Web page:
If you have a project or an idea you are working on and would like to share it with the NWFed and its members, please email our News Editor, Emma Sumner: hello@emmasumner.com

NEWS: New-look National Lottery Heritage Fund unveils plans for the next five years

Monday, February 18th, 2019

A major decentralisation of decision-making across the whole of the UK is at the heart of new plans to distribute more than £1 Billion of National Lottery money to the UK’s heritage over the next five years which will see decisions on around 80% of all funding by the National Lottery Heritage Fund (previously the Heritage Lottery Fund), made in Scotland, Northern Ireland, Wales and three new English areas.

In addition, the new look National Lottery Heritage Fund will have a major focus on several new areas including: nature, communities, and on ensuring everyone is able to enjoy heritage; new models of investment, moving beyond grants to include loans and partnerships; more support for commercial, sustainable approaches to tackling heritage that’s in danger of being lost; investment and support to help heritage organisations to be more financially sustainable; a requirement for every heritage project that receives funding to be environmentally friendly; greater engagement and support to help 13 deprived communities that have in the past been less successful securing funding; and continued support for large-scale, iconic projects over £5million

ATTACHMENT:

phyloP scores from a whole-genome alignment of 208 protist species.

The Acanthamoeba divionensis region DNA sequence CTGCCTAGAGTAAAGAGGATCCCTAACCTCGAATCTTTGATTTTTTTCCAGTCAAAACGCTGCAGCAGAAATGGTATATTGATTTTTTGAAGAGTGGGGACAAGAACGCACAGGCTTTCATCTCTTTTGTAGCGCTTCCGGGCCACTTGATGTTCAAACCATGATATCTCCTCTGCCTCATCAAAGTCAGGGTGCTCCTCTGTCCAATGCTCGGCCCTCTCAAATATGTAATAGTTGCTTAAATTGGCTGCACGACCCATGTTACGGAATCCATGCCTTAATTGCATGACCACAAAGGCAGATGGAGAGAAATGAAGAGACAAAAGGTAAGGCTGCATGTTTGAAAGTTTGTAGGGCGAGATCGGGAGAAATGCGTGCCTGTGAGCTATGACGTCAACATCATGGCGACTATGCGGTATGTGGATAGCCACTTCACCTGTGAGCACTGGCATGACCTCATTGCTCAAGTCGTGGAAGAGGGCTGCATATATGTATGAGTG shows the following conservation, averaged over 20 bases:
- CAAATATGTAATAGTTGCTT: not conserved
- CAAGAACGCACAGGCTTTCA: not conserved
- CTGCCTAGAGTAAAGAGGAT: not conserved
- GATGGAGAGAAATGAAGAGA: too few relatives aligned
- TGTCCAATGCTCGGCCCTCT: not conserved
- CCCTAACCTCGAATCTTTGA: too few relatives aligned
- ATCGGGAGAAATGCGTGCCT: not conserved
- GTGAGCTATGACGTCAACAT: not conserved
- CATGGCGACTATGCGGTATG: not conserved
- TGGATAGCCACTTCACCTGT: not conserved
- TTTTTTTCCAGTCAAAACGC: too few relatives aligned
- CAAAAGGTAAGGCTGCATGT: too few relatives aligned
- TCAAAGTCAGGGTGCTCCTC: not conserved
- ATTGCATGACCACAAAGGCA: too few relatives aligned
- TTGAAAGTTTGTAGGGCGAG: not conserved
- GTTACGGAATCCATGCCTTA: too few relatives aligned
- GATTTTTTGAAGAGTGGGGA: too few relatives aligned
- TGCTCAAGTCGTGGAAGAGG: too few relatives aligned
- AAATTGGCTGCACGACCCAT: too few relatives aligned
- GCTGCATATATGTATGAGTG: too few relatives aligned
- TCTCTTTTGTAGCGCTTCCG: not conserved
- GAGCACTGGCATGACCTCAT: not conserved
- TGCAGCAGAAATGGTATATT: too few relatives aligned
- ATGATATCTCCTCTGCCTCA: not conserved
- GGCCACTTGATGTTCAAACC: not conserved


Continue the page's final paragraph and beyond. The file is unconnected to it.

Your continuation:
Ros Kerslake, CEO of The National Lottery Heritage Fund, said: “Over the past 25 years, money raised by people who buy National Lottery tickets has profoundly changed how we view and engage with the UK’s exceptionally varied heritage. By putting people at its heart, it has helped our wonderful buildings, iconic landscapes, cultural memories and traditions and native species not just survive, but thrive.

“Over the next five years, The National Lottery Heritage Fund will inspire, lead and resource the UK’s heritage, distributing more than £1bn. So we will be making more decisions on funding locally and focusing on the heritage that really matters to people, creating jobs, bringing economic prosperity and improving people’s lives right across the UK.”

To find out more and for details on how to apply, Click Here.